If there was one element that impacted the psychological makeup of Edward VII more than any other it was the fact that he was a disappointment to his parents, Queen Victoria and Prince Albert. That’s not conjecture – it was something they took pains to verbalize to him, write to him and discuss about him to others. His complete and total failure to meet their exacting and lofty standards for a perfect prince and heir was so plainly understood by the entire Royal Family and the Queen’s government that it practically howls off the historical record.
Some of Queen Victoria’s children are burned into history books via their dynastic importance. Others are referenced as mere links between Britain and the continent, becoming the parents of later European rulers who were key to World War I. The middle of these nine children, Princess Helena, was not one such person. To me, she stands out as the child who looks the most like her mother.
If there was ever a woman you could forget was queen of the United Kingdom, meet Adelaide of Saxe-Meiningen. Wife of William IV and queen consort for a mere seven years, it’s easy to overlook her role in the British Royal Family if for no other reason than it’s easy to forget her husband’s reign. Even so, Adelaide was an inherently decent woman and if the House of Hanover had had the good fortune to be blessed with more of her ilk, there would have been by far less scandal in the 18th and 19th centuries.
Queen Victoria’s youngest child, Princess Beatrice, essentially grew up as a parental afterthought. The last of nine children, she was both the beneficiary and victim of a mother who had more pressing issues on her mind than paying close attention to a young child, particularly when her eldest were approaching marriageable age and causing so many more problems.
In honor of King Felipe VI and Queen Letizia’s upcoming trip to the UK for an official state visit at the invitation of the Queen, we’re taking a beat to take a look at the ties between the two royal families, of which there are a few. While French and German blood have permeated the English line far and above everything else, there have been a few notable Anglo-Spanish alliances over the course of history.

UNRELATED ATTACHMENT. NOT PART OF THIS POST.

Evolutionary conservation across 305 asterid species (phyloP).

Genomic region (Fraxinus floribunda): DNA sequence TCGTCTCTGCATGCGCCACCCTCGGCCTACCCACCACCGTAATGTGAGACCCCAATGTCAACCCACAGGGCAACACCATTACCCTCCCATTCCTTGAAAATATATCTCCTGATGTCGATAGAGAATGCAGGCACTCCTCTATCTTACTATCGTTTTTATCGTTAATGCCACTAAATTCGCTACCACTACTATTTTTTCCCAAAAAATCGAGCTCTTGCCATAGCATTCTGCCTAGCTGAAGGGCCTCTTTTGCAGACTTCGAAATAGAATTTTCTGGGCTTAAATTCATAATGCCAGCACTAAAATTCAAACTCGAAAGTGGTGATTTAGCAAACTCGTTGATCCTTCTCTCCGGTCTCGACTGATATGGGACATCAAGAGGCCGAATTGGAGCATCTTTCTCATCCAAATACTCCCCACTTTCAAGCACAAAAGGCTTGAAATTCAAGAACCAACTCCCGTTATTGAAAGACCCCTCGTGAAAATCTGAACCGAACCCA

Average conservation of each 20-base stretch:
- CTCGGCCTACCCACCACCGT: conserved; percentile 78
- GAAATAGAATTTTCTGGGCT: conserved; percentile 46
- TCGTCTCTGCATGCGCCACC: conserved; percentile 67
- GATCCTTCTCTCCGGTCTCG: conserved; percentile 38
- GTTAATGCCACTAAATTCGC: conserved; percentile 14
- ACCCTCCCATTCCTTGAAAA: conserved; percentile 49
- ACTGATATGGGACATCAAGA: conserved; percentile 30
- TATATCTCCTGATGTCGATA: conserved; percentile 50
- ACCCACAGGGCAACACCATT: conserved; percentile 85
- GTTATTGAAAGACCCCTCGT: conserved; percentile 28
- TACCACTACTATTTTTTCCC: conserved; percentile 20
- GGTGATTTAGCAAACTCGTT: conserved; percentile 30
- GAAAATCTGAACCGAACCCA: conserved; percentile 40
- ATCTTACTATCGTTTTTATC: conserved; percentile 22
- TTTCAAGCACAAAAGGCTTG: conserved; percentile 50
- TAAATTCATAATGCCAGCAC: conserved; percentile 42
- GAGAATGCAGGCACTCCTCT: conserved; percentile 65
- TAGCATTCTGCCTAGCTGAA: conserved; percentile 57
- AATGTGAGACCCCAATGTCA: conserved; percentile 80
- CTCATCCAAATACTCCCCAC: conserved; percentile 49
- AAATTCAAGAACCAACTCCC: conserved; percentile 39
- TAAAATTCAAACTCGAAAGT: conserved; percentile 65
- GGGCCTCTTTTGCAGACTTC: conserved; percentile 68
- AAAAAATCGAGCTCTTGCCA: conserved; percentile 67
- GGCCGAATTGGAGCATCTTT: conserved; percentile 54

The first was that of Eleanor of Castile to Edward I in 1254. Then there was the famous union of Katherine of Aragon and Henry VIII, cemented in 1509. Finally, there was the inauspicious marriage of their daughter, Mary I, to Philip II of Spain in 1554. These were supplemented by the reverse, too – English princess who became Castilian or Spanish queen consorts. Henry II’s daughter, Eleanor, married Alfonso VIII in 1177. And Edward III’s granddaughter, Katherine of Lancaster, ended a civil war by marrying Henry III in 1388.
The last of these matches worth noting was not between an “English princess,” per se, but she was an Englishwoman all the same, and one with deep-rooted familial ties to the Houses of Saxe-Coburg-Gotha and Windsor. Her name was Victoria Eugenie of Battenberg and she was the only daughter of Princess Beatrice, youngest daughter of Queen Victoria. She was born on October 24, 1887 at Balmoral Castle in Scotland, the same year her grandmother was celebrating 50 years on the throne. Victoria referred to her as “my little Jubilee grandchild.”
Ernest, Duke of Cumberland had an inauspicious recent showing in the PBS series Victoria, but one that actually illustrates a few reputational issues (shall we say?) during his lifetime. Indeed, for all that Queen Victoria’s uncle may seem like a rather dry case study, Ernest’s life, and that of his wife, Frederica, was consistently marked by scandal, not the least of which were rumors of violence (read: murder).